A nephrologist treats diseases and infections of the kidneys and urinary system. Medscape asked doctors to rate their happiness on a five-point scale, with 5 being as happy as possible. By having the right information about medical specialties and subspecialties, students who are still deciding in their medical field can choose medical specialties with the best lifestyle and make the right choice for the career path they want. So why is there such a discrepancy between happiness at work and outside of work? First, let's talk about the elephant in the room: why are doctors much happier outside of work than at work? Well, despite what most social media influencers highlight on their Instagram or YouTube channels, medicine isn't just fun and games.
From medical school or applying for residency to shredding your MCAT or USMLE, we stand behind it. Much of this volunteering means putting your white coat back on and offering free medical services in local areas. At the other end of the spectrum, medical specialties stand out to a large extent, and general medicine, cardiology and geriatrics have the worst satisfaction and workload ratings across the board. According to Medscape's Happiness Report, the most recent report that included in — work happiness as a measure — doctors less happy outside of work were still happier than medical specialties happier at work.
There are many reasons why people choose careers in medicine, such as the desire to give back, the drive to advance science, and the appeal of financial security. Dermatology is one of the two most competitive specialties, alternating the number one place with plastic surgery, depending on the year. When it comes to work-life balance, 30% of physicians report that they feel conflicting, or very conflicting, balancing childcare and time with family along with their medical duties. But when choosing a medical specialty, your overall happiness should be at the top of your list of things to consider.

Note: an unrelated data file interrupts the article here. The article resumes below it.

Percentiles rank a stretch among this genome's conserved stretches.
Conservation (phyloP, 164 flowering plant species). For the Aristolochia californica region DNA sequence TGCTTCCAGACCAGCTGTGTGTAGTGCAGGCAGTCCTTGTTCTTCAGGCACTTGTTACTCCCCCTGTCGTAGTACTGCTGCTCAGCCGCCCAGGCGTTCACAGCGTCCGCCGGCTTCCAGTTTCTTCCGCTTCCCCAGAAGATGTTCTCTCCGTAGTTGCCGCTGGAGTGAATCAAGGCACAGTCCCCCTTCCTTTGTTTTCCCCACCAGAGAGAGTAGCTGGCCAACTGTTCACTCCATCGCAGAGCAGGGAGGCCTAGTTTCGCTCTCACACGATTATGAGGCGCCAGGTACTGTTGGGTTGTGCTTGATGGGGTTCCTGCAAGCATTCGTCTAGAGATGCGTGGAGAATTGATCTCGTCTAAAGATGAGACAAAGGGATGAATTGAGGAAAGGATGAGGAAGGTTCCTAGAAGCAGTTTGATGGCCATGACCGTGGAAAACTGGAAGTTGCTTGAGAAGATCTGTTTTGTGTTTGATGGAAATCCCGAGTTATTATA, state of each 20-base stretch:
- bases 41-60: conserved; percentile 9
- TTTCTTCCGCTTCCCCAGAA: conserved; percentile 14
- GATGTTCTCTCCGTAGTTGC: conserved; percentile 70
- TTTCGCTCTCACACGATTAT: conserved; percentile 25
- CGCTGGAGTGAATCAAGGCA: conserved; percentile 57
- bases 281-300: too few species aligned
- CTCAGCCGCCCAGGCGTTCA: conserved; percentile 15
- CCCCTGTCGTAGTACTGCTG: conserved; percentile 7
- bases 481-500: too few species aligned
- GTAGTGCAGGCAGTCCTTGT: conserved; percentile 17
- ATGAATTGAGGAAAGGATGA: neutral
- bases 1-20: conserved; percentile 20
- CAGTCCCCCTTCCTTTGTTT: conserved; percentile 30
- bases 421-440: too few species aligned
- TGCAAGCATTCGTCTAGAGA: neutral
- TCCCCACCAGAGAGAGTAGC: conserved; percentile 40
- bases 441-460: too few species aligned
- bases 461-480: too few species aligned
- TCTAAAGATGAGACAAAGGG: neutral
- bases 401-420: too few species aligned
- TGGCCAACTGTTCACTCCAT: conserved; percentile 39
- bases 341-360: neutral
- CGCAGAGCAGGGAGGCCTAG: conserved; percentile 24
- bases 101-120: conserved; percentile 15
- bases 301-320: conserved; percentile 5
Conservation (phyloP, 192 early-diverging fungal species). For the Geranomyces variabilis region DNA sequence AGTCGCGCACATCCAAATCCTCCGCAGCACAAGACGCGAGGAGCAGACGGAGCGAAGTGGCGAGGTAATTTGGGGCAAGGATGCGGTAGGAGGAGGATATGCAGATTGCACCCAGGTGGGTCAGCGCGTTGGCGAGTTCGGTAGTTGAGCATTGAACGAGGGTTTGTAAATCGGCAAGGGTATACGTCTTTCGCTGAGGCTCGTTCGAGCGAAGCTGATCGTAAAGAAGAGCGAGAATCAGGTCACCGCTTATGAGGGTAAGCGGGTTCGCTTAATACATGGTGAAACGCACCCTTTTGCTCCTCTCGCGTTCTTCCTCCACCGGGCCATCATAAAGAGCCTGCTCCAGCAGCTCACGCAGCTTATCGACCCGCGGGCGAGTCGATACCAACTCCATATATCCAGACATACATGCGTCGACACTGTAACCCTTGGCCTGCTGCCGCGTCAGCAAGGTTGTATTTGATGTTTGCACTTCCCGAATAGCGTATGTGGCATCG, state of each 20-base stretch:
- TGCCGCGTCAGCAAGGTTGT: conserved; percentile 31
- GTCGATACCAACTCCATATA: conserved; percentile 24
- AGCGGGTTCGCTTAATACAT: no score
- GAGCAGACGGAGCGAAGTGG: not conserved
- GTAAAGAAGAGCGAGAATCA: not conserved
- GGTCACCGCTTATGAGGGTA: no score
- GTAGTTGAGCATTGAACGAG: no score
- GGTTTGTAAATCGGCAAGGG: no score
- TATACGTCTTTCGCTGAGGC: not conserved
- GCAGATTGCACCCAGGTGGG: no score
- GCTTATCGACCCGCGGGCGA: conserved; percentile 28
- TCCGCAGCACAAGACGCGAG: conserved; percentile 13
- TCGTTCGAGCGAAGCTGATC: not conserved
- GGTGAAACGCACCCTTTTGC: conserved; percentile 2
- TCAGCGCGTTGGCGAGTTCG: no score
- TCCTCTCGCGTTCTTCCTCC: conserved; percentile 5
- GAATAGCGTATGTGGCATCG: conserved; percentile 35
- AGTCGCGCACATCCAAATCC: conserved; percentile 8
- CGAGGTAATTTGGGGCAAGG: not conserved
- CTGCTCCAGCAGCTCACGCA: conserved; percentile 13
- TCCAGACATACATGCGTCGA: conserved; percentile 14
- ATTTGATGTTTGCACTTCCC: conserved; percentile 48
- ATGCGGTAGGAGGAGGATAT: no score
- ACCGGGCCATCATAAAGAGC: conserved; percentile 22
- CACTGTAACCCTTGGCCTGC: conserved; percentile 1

More specifically, the happiest specialties, that is, those with the highest proportion of happy doctors, were rheumatology in number one, otolaryngology in number two, endocrinology in number three, followed by pediatrics and general surgery. Having an application for residency or stellar medical school and crushing interviews is no different, even if you don't consider yourself a “people person”. At the lower end, the five least happy specialties were oncology, pathology, cardiology, infectious diseases, and neurology.